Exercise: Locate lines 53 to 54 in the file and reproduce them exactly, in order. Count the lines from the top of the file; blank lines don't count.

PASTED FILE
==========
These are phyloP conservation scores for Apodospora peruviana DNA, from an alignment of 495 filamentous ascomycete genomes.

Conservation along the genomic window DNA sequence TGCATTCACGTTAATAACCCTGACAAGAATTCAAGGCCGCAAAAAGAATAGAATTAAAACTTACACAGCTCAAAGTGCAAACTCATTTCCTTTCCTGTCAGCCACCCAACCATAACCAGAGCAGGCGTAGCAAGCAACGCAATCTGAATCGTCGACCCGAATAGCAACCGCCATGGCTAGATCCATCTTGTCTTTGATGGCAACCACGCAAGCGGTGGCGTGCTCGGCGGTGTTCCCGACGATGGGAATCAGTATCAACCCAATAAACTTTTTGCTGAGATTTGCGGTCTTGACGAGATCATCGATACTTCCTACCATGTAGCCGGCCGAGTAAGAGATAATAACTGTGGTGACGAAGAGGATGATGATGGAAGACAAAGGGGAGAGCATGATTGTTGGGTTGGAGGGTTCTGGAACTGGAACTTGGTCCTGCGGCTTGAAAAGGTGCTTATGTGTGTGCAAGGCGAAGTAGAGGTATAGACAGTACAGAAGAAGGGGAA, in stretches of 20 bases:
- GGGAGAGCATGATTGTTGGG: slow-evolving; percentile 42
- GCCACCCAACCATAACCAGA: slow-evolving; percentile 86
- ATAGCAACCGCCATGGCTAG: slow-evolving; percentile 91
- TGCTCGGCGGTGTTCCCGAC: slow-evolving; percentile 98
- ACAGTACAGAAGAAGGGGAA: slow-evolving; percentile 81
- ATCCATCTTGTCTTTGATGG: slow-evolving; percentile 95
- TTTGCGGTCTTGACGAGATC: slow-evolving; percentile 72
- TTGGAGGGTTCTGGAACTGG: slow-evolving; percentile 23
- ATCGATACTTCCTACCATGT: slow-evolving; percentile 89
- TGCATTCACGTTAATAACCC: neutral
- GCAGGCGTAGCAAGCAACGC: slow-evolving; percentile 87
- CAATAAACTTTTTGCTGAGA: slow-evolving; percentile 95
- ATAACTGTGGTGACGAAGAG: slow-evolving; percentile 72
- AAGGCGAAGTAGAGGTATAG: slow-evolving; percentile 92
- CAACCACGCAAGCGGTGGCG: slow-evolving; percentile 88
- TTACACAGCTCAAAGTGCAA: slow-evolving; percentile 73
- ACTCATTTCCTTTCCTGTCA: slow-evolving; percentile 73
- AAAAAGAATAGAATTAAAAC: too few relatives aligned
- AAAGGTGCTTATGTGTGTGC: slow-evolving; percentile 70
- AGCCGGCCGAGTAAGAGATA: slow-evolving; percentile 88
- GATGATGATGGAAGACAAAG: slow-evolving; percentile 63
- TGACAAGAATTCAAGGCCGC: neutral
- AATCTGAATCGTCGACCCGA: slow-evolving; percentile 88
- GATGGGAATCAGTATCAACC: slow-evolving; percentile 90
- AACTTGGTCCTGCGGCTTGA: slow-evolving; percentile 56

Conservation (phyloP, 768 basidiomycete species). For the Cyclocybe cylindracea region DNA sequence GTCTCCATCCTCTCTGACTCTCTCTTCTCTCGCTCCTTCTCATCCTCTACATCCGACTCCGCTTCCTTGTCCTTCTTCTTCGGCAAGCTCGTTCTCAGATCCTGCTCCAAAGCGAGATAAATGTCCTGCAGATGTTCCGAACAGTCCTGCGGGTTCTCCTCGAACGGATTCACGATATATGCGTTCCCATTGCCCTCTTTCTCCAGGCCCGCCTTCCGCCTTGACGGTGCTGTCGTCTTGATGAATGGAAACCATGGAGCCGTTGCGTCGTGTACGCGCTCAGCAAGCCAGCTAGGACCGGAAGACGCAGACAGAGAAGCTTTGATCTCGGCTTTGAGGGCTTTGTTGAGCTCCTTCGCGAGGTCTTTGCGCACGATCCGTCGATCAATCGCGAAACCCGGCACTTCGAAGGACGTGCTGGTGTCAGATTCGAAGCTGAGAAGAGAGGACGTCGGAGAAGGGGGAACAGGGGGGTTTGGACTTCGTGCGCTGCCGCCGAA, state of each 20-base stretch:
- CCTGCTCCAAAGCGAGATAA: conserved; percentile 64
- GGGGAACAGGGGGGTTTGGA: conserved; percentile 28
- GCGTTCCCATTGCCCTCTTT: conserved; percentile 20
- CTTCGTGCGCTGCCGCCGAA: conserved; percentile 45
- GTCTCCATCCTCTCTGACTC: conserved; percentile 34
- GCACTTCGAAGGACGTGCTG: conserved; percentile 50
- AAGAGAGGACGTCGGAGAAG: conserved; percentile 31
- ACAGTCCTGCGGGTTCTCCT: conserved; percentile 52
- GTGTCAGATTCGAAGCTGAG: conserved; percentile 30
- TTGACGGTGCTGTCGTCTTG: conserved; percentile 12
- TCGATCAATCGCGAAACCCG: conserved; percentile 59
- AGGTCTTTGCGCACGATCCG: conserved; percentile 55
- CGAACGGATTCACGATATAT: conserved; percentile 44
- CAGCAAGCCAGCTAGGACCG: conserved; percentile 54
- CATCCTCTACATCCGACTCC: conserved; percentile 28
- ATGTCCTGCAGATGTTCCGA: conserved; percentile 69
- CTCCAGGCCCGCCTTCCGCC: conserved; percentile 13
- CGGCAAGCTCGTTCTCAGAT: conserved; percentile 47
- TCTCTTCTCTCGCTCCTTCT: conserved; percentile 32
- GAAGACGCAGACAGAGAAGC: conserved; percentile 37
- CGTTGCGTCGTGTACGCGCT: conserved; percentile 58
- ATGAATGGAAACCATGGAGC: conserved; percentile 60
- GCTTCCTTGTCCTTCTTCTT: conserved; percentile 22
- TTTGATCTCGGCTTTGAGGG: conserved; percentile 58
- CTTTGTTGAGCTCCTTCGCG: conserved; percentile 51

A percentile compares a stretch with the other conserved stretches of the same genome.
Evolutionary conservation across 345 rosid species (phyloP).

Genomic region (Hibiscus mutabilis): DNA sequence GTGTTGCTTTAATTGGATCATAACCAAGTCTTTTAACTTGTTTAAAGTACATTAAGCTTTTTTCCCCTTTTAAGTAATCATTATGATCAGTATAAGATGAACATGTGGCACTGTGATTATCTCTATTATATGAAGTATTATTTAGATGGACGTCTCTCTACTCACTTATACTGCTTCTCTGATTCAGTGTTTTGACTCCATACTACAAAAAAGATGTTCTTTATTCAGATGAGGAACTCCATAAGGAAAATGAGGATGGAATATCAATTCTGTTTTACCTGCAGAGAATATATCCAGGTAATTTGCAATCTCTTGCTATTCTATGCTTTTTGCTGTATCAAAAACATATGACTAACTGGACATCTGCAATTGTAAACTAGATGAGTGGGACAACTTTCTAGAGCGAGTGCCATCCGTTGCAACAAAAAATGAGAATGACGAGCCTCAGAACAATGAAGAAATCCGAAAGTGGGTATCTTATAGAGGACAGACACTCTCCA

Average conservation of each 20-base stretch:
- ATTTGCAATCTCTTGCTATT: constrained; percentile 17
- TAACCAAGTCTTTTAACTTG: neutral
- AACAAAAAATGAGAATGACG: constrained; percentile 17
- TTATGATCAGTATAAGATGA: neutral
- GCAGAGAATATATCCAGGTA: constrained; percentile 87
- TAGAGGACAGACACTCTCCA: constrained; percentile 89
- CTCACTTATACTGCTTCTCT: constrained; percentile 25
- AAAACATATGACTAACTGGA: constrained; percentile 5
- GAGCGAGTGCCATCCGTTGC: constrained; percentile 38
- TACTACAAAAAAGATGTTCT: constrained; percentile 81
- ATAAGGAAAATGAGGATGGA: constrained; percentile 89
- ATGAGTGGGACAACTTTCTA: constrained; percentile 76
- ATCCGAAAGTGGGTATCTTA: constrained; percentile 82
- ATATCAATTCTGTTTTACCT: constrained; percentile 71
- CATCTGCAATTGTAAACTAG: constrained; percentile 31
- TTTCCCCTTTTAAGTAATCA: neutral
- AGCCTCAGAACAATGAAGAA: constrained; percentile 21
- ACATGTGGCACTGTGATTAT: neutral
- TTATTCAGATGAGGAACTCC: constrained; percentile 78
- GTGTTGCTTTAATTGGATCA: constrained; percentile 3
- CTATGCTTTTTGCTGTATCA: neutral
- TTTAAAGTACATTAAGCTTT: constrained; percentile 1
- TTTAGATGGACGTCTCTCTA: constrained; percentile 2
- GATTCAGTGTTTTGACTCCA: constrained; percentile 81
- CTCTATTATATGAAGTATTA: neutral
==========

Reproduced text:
- CTTTGTTGAGCTCCTTCGCG: conserved; percentile 51

A percentile compares a stretch with the other conserved stretches of the same genome.